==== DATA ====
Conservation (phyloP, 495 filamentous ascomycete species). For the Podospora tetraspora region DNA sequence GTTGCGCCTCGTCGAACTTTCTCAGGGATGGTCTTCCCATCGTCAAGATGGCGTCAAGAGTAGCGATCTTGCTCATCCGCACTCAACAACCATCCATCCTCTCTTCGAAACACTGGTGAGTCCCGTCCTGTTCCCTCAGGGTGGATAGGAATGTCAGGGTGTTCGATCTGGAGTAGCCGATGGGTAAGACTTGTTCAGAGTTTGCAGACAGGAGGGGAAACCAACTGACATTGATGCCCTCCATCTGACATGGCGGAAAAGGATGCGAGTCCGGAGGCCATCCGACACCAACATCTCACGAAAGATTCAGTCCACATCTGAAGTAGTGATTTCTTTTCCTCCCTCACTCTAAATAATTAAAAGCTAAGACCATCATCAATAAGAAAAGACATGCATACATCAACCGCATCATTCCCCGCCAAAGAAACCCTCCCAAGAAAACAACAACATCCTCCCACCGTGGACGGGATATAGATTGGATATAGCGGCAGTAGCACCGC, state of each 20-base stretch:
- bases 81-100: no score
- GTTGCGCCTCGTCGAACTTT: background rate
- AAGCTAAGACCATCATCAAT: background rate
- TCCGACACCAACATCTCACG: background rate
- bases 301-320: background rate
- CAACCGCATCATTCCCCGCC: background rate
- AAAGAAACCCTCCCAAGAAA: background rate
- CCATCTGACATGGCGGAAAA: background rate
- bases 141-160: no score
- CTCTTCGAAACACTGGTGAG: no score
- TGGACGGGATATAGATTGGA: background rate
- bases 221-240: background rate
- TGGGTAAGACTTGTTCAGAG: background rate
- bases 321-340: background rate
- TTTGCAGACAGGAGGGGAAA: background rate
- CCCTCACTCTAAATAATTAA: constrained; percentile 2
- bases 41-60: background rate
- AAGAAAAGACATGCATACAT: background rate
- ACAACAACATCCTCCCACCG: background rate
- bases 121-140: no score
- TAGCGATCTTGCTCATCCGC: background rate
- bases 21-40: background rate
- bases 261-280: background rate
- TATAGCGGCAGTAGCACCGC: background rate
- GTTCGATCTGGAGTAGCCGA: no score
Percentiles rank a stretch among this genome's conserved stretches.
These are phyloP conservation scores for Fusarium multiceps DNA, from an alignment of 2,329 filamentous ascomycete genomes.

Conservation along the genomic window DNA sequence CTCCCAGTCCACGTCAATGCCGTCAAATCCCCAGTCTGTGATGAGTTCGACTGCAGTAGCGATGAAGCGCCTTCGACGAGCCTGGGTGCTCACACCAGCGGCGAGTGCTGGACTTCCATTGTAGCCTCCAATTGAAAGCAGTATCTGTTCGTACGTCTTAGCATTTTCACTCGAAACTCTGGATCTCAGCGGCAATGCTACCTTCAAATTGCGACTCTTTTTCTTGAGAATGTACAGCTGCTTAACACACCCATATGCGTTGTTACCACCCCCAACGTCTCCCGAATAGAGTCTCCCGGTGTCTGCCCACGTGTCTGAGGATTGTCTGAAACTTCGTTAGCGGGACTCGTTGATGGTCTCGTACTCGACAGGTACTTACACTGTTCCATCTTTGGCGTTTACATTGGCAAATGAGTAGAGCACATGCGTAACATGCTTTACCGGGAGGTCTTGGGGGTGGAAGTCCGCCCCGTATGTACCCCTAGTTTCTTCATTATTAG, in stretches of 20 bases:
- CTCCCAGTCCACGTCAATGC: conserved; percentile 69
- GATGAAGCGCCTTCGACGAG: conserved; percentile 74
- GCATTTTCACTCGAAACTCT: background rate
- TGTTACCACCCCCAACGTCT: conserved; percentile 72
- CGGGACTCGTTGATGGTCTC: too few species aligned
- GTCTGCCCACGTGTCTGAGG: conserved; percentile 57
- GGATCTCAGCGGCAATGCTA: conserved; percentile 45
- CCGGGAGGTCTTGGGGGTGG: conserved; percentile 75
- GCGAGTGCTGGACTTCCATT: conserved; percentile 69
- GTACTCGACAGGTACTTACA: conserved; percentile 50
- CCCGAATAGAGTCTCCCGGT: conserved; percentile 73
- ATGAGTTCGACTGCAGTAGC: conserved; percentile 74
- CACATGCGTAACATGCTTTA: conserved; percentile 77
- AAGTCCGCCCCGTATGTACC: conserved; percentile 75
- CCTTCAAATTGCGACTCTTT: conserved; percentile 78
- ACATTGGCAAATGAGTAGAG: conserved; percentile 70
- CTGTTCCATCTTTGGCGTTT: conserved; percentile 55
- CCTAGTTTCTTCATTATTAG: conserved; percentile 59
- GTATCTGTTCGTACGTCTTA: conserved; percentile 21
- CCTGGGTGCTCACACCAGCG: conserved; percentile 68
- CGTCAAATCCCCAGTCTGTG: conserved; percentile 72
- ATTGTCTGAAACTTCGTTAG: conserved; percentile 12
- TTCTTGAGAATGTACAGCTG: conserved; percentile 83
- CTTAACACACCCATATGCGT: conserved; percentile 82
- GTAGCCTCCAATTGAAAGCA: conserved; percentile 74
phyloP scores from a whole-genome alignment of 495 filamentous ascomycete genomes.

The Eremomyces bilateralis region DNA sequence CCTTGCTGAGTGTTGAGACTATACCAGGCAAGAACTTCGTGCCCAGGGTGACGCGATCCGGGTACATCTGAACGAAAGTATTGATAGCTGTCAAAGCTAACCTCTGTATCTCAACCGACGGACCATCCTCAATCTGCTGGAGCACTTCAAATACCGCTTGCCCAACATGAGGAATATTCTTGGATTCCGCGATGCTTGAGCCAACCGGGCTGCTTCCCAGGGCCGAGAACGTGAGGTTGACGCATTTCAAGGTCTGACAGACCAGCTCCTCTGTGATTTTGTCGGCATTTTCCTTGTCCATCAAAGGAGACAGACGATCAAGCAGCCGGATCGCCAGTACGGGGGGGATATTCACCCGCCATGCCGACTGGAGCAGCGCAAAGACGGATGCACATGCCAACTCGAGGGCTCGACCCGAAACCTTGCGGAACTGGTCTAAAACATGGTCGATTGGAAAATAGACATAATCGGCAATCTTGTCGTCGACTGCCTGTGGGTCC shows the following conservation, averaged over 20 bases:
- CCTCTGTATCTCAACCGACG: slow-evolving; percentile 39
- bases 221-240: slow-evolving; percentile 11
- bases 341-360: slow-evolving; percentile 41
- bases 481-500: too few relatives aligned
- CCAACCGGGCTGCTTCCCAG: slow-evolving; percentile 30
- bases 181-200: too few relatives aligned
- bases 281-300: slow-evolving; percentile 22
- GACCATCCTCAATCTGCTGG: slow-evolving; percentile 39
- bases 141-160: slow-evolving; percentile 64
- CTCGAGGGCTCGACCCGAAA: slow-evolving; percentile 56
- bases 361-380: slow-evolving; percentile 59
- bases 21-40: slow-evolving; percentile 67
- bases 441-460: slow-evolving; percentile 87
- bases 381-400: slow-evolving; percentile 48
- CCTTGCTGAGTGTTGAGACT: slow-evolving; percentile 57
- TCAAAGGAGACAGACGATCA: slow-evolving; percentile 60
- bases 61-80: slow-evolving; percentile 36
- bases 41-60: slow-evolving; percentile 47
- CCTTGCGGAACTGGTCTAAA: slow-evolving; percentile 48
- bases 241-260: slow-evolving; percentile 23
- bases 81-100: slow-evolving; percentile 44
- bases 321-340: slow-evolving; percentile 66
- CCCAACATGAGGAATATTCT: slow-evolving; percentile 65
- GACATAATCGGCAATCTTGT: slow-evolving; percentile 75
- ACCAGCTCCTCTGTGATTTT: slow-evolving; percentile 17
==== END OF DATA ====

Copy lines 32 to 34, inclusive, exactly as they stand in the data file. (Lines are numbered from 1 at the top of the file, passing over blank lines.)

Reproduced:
- GCATTTTCACTCGAAACTCT: background rate
- TGTTACCACCCCCAACGTCT: conserved; percentile 72
- CGGGACTCGTTGATGGTCTC: too few species aligned